Participatory climate governance in Southeast Asia

Lessons learned from gender-responsive climate mitigation

Authored by: So-Young Lee , Eric Zusman

Routledge Handbook of Climate Justice

Print publication date:  November  2018
Online publication date:  November  2018

Print ISBN: 9781138689350
eBook ISBN: 9781315537689
Adobe ISBN:

10.4324/9781315537689-29

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Abstract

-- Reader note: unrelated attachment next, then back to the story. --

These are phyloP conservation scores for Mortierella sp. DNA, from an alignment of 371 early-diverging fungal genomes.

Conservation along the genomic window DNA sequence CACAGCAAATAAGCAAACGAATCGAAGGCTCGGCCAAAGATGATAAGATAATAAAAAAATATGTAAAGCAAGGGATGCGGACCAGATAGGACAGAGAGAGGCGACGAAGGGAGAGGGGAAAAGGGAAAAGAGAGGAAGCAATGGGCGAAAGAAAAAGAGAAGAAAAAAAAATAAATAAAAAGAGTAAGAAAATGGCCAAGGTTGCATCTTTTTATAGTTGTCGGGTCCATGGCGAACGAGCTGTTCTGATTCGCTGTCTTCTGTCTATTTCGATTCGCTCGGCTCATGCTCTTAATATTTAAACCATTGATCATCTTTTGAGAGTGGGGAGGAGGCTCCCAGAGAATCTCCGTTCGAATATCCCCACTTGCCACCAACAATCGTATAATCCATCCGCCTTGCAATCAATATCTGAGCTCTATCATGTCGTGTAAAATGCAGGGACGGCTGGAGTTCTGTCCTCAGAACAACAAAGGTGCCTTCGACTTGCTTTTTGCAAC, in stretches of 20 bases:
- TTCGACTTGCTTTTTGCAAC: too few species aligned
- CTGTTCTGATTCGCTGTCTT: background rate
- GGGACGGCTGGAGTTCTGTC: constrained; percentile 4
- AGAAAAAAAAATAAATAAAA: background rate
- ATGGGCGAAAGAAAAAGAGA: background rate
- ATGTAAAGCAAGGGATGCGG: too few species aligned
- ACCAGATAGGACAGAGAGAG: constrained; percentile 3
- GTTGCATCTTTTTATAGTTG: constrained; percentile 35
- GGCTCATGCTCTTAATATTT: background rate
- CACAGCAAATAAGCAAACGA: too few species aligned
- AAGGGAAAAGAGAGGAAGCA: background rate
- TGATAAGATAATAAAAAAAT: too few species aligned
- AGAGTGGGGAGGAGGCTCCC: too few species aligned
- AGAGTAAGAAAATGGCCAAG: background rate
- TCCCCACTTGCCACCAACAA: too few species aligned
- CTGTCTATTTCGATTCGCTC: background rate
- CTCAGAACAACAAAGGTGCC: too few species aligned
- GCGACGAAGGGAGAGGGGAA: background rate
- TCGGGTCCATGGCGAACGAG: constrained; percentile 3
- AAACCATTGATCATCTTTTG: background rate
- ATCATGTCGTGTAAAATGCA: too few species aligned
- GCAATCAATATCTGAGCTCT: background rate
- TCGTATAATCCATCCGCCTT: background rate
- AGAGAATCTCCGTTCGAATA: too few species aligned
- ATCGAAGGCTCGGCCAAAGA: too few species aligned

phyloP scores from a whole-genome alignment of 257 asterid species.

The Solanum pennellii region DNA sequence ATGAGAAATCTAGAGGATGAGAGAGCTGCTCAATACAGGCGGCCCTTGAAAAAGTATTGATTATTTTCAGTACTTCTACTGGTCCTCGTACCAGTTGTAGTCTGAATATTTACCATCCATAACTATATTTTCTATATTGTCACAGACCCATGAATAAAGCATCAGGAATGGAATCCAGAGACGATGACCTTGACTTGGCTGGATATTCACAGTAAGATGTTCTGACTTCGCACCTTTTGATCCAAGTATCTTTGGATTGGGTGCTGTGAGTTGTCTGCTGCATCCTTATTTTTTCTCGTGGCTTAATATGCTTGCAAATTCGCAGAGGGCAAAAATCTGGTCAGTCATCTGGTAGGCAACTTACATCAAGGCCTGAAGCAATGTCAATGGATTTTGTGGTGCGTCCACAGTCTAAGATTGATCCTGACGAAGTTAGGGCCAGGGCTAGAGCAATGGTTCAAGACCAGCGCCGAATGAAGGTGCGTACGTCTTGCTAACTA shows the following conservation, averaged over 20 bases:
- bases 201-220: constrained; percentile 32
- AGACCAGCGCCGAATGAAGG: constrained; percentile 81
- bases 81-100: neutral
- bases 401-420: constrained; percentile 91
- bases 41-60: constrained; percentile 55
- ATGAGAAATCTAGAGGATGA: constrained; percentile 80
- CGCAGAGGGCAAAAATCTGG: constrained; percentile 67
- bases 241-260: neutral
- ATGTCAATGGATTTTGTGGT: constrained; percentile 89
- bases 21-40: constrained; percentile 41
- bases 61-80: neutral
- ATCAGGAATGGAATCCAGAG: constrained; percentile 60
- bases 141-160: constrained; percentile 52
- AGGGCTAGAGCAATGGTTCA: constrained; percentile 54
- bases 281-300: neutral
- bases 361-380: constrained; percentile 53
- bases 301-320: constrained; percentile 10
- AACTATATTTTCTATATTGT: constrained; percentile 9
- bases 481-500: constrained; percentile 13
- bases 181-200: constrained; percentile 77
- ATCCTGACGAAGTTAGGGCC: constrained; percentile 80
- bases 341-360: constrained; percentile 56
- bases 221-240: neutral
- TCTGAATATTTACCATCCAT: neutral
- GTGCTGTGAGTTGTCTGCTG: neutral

The adverse effects of climate change fall more heavily on women in the developing nations due to long-running inequalities and dependencies on natural resources. As a result, the challenges women face adapting to climate change tend to overshadow the contributions women make to mitigating climate change. This chapter draws upon a series of applied case studies from Southeast Asia to demonstrate that women frequently have untapped potential to mitigate climate change. It argues that one of the keys to unlocking that potential is to take advantage of recent trends in international climate negotiations to make climate governance more participatory at multiple levels. On the ground level, pilot initiatives are needed to offer clear evidence of how women can mitigate climate change. One level up, policies are required to provide finance and other enabling reforms to help replicate gender-responsive mitigation pilot initiatives. At the highest institutional level, policymakers in gender and climate agencies need the skills and opportunities to work together in mainstreaming gender into climate policies. This multi-level approach fits well with trends in global climate policy that encourage countries to move beyond projects to policies and institutional reforms and leads to transitions that are at once environmentally sustainable and socially just.

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